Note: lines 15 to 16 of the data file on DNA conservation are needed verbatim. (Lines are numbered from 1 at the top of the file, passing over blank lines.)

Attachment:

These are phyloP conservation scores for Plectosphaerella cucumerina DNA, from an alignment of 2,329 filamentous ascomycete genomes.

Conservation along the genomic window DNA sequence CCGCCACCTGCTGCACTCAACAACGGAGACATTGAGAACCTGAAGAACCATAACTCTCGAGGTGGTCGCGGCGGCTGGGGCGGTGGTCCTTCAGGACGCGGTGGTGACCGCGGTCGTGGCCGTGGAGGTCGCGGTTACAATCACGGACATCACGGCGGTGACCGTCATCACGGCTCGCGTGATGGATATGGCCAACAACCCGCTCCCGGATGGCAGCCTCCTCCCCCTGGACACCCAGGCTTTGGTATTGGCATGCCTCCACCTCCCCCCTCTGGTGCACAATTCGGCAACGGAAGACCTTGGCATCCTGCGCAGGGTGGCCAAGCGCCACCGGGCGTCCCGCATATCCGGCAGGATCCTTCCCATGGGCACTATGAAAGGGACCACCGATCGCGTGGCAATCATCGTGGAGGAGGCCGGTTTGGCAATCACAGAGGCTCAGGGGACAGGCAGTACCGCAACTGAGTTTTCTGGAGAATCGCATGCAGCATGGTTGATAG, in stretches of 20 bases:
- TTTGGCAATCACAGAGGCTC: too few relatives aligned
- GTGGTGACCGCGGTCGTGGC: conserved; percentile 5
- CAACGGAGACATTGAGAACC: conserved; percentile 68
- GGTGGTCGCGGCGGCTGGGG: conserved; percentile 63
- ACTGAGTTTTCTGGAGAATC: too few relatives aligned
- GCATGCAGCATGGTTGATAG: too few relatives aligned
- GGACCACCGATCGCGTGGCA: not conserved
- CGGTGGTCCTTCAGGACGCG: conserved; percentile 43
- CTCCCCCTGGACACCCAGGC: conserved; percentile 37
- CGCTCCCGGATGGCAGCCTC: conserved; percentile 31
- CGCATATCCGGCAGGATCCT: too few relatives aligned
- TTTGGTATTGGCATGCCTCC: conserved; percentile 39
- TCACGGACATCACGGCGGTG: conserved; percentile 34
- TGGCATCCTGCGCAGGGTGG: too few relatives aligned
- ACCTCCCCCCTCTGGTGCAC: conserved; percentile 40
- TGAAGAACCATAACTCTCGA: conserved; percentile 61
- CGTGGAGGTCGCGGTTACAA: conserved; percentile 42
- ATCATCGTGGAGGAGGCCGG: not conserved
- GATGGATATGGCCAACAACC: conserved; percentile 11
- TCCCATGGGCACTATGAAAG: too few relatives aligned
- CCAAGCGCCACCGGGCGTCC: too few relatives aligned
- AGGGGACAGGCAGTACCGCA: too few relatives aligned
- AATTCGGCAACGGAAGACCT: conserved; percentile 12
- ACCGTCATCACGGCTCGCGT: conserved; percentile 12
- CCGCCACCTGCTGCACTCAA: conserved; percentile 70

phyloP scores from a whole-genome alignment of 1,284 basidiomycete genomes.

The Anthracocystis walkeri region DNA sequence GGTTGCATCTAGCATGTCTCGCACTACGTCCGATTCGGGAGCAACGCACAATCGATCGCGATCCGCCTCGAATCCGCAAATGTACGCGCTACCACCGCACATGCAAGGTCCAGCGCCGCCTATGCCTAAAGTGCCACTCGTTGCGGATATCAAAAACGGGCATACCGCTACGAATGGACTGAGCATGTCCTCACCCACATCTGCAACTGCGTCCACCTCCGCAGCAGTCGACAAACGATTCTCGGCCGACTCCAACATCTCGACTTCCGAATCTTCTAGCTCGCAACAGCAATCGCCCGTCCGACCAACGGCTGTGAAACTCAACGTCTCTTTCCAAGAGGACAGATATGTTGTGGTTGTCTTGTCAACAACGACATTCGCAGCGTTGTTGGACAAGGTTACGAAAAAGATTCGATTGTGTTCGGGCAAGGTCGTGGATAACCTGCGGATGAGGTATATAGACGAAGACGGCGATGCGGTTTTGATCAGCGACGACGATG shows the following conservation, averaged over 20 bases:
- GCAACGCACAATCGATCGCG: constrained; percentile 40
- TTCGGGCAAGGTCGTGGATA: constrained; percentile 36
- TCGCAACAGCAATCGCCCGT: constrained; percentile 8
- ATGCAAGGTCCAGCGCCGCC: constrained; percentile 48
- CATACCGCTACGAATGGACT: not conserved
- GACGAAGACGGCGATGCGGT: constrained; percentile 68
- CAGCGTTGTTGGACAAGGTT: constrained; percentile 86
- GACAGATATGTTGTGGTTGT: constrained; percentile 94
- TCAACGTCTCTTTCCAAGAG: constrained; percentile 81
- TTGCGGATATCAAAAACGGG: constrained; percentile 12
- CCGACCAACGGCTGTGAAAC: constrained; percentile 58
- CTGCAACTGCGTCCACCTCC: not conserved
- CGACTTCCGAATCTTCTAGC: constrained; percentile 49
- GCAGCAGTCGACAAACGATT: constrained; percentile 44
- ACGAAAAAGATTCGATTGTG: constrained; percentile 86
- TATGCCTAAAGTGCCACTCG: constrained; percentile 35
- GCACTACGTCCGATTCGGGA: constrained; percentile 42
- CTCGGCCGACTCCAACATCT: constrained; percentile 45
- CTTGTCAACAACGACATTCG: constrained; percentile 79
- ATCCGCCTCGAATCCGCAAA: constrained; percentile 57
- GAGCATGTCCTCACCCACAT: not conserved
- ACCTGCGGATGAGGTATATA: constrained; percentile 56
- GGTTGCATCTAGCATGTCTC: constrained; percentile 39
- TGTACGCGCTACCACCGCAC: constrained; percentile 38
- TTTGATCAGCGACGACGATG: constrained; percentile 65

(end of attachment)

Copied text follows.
- TCACGGACATCACGGCGGTG: conserved; percentile 34
- TGGCATCCTGCGCAGGGTGG: too few relatives aligned